“Seven percent are admitted,” he said. “Of that, 2 to 3 percent are drastic emergencies. If we have an ER in Brookings that can treat them, time is of the essence — not to drive to Crescent City or Gold Beach, but go to the ER in Brookings and get those things treated.”
More serious situations, including patients suffering heart attacks and strokes, would have to be transferred — but they wouldn’t go to Sutter or Curry General anyway, he noted.
“We will never have cardiac surgery here,” Williams continued. “Neither will Crescent City; neither will Bandon. I represent the best interests of my Brookings-Harbor patients when I say an ER is badly needed. The ER is close on the cusp of being developed by Curry Health Network and any obstruction to that — which I think Sue Gold is doing, whether for political interests or whatever …”
He said the South Coast Healthcare Alliance is counterproductive and divisive in its attempts to get a third hospital in a 60-mile span.
“We should all be pulling in the same direction working with each other, and that’s not happening,” Williams said. “The hospital board writes the state for emergency funding and Sue Gold writes and says no.”
Gold said she’d likely be appeased if hospital beds were added in the future, as Williams said could happen.
“For example,” Gold said. “Say someone has appendicitis; they have to be treated. They’re better off just going straight to Sutter or Curry General.”
“In your letter,” Williams pointed out, “you put, ‘straight to Sutter.’ I believe you’re what’s called a Curry County commissioner, not a Del Norte commissioner. What you’re advocating for is to stop the ER or slow it down. What you’re advocating for may not be possible. It may not be economically feasible. It may delay the ER over the next year or two. That’s criminal.”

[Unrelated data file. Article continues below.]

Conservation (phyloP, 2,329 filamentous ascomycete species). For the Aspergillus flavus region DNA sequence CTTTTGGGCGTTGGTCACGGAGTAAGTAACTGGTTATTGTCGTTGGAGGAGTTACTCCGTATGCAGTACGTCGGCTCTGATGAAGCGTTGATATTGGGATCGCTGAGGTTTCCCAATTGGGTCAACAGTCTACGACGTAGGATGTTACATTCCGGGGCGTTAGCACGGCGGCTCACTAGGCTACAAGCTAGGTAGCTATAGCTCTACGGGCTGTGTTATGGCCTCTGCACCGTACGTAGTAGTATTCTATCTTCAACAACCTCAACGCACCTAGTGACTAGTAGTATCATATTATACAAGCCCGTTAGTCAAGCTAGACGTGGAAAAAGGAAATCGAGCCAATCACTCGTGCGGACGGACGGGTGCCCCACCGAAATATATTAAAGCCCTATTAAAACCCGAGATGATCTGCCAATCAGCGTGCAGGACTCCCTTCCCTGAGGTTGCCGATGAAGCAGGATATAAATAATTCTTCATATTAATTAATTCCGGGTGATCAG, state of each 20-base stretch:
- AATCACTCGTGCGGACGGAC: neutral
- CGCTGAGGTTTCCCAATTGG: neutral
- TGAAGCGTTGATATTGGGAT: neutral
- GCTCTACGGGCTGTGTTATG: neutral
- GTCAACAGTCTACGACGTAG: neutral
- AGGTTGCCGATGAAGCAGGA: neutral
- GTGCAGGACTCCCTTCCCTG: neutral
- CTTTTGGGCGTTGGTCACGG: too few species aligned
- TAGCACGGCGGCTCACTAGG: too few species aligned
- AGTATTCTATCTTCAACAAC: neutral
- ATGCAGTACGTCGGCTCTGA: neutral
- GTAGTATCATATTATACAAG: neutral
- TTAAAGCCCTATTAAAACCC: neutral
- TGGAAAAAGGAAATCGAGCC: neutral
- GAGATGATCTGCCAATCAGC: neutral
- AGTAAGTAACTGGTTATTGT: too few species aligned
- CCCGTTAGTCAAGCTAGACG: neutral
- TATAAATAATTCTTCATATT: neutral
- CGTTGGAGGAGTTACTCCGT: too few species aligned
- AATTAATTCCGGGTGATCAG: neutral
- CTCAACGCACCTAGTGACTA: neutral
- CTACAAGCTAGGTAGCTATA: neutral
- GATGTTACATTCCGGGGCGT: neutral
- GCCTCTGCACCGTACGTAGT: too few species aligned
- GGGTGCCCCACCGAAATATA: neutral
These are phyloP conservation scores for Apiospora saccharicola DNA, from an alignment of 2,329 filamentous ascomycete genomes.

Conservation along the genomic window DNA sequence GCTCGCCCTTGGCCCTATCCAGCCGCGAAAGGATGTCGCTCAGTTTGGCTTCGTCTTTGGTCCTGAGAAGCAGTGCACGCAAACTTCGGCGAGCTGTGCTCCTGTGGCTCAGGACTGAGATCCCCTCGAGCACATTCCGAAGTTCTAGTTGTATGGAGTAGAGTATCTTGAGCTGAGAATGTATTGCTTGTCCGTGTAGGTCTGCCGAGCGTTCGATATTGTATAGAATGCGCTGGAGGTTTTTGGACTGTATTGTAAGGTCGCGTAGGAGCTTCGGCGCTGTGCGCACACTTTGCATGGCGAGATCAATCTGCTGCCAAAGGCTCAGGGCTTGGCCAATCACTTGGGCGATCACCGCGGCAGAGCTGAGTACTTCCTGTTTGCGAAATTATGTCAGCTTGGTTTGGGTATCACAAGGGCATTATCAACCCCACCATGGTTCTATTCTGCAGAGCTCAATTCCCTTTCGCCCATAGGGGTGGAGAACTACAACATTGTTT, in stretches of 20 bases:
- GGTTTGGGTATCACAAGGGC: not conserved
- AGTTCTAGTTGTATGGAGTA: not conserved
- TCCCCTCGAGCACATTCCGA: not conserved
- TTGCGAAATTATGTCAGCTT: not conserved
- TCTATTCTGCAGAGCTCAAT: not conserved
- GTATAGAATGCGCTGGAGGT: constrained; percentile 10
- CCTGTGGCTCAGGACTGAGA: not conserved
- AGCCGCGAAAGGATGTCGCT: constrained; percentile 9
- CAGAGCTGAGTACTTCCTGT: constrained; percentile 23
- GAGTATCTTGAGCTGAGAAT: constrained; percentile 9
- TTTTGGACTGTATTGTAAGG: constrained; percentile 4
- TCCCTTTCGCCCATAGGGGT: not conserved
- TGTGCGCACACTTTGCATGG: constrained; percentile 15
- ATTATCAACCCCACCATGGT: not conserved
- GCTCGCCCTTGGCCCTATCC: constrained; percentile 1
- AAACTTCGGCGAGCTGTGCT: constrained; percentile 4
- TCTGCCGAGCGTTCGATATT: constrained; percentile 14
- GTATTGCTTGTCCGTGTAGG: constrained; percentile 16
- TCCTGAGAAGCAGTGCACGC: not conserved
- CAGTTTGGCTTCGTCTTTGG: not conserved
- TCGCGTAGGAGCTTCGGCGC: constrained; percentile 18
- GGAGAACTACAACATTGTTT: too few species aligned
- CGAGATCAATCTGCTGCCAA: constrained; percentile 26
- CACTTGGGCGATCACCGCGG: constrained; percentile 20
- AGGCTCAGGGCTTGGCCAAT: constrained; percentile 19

“There’s no feasibility study to show how a hospital would affect Sutter, how it would affect the county,” Gold said. “There’s no observation beds to be in (the proposed ER). I just think it’s pushing it too fast.”
“We don’t need a feasibility study to tell us there’s an urgent need for an ER,” Williams countered.
“And we don’t need a feasibility study to know if we put another hospital in Brookings Harbor, it will submarine all the hospitals,” Paasch said. “Probably all of them will fail; none of them will be enough to draw enough resources to pay for themselves.”
Gold said in the first two months of the year she’d met with representatives of the governor’s office, State Rep. David Brock Smith, Curry Health Network CEO Gini Razo and Brookings City Manager Janell Howard, in addition to making presentations about South Coast Health Care Alliance’s idea of a hospital in Brookings.
“My thing is to let people know what their options are and let them make their own minds up,” Gold said. “Part of the problem in the Gold Beach area (where people) are part of the health district are adamant South County pay for whatever they get. And I think if a hospital comes in, those folks (in Brookings-Harbor) would be willing to pay.”